The Lego model of Norwich Castle is on display at the museum
A scale model of Norwich Castle made from 5,000 Lego bricks has been displayed at the Norwich Castle Museum and Art Gallery. Manufactured by Norfolk Fire and Rescue Service planning and performance manager Austin Goreham, the 32cm square model took 500 hours to design and 20 hours to build.
Austin was inspired to build the model by ongoing work to return the keep to its original Norman layout. As Austin explains, his memories of the castle and his passion for Lego came together in this labor of love.
“Growing up in Norwich there was always one significant building that caught my imagination and sparked an interest in local history. That building is Norwich Castle, the box on the hill. Although now far from the child excited who visited and imagined all the events that could have happened in the majestic interior of the castle, I always find my imagination and curiosity soar every time I visit.
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“As I read about the grand plans for the dungeon’s restoration, that enthusiastic child in me returned and with it sparked another passion from my childhood…I could use Lego to build a detailed version of the castle.”
Clr. John Ward, Chairman of the Norfolk Museums Joint Committee, Norfolk County Council, said: “Austin’s dedication to creating this model is a great example of how important Norwich Castle is to the people of Norwich and of Norfolk. Like Austin, I visited the castle as a child and remember the impact it had on my imagination. Congratulations and thanks to Austin for his time and ingenuity in creating such a fantastic engagement tool for our Royal Palace Reborn project.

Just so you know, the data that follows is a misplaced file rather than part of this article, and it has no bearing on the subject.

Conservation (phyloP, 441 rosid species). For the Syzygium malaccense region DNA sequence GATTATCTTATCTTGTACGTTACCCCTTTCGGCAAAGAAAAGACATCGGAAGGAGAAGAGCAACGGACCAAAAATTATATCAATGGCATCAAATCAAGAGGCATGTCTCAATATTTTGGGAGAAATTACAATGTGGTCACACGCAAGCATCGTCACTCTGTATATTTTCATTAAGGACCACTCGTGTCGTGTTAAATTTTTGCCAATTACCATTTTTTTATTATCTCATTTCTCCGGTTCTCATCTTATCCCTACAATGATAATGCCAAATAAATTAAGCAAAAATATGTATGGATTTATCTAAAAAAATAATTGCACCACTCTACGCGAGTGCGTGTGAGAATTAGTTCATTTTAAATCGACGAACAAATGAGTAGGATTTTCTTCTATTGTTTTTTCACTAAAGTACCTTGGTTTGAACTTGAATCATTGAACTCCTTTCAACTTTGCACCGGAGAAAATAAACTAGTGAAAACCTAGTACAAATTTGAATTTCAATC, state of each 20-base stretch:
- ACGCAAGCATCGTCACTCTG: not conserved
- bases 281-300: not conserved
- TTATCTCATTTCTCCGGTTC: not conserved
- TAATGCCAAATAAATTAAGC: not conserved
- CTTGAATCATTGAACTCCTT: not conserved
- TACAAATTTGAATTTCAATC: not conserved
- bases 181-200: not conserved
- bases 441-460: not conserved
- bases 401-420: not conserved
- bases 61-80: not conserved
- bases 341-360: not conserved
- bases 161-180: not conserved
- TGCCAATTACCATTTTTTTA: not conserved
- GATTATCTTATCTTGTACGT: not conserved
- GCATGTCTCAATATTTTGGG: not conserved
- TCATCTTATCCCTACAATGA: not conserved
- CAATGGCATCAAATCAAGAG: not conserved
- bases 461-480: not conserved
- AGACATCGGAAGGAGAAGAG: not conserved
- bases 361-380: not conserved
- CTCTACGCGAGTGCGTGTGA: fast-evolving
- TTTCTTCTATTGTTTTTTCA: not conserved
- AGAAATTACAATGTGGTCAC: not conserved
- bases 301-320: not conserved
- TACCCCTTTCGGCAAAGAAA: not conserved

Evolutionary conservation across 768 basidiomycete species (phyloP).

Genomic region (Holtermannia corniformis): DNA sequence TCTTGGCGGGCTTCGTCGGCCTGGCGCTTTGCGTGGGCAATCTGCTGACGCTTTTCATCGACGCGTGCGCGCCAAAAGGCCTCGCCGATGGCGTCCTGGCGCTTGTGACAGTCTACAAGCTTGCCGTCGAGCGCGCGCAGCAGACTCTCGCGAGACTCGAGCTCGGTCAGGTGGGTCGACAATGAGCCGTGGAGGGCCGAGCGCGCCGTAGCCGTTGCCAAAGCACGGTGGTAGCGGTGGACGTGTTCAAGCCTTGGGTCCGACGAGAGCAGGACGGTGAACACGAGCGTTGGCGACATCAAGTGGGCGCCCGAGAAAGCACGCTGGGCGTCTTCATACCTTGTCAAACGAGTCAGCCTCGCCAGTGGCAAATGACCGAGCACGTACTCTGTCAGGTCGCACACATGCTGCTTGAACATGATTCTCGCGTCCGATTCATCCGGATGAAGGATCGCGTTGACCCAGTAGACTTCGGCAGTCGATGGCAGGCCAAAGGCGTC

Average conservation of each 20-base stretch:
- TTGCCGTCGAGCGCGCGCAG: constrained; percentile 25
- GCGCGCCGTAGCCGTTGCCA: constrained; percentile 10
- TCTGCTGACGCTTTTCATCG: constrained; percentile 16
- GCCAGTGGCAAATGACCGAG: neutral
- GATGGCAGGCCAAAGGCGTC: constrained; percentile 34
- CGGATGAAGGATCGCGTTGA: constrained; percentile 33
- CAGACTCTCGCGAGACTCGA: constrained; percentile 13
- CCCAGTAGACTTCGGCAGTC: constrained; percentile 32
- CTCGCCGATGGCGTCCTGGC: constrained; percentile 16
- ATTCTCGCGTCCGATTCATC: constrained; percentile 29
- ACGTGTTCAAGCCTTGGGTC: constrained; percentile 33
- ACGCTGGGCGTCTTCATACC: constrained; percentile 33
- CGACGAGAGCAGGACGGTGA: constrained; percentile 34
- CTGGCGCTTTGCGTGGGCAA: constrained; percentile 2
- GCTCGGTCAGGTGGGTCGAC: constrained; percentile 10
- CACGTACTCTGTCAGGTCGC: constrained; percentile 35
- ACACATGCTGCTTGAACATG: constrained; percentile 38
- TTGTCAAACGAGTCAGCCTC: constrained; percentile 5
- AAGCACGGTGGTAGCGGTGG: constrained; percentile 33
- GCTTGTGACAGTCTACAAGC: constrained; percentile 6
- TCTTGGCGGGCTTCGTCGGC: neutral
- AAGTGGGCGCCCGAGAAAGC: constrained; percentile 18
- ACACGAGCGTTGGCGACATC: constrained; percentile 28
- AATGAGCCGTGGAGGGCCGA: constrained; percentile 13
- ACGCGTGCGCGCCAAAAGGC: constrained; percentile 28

Austin hopes his incredible model will help raise awareness of Norwich Castle’s exciting transformation plans through the £13.5million Royal Palace Reborn project, supported by the National Lottery Heritage Fund.
To make his replica, Austin started by using special design software, working from a 3D drone image of the castle to create a detailed blueprint of the model. He then orders second-hand bricks from all over Europe and spends his Christmas holidays building the castle using the digital plans. He estimates that it took around 500 hours to design and 20 hours to build.
Lego fans can read more about how he designed and built the model and the technical challenges he overcame in an article Austin wrote for the Norwich Castle Blog. He handed the model over to the museum on Monday 16 May where it was displayed in the central rotunda area of the museum’s galleries, so that the public can now view his masterpiece. He hopes it will be enjoyed and inspire young Lego enthusiasts to build something special and encourage visitors to learn more about the incredible history of Norwich Castle.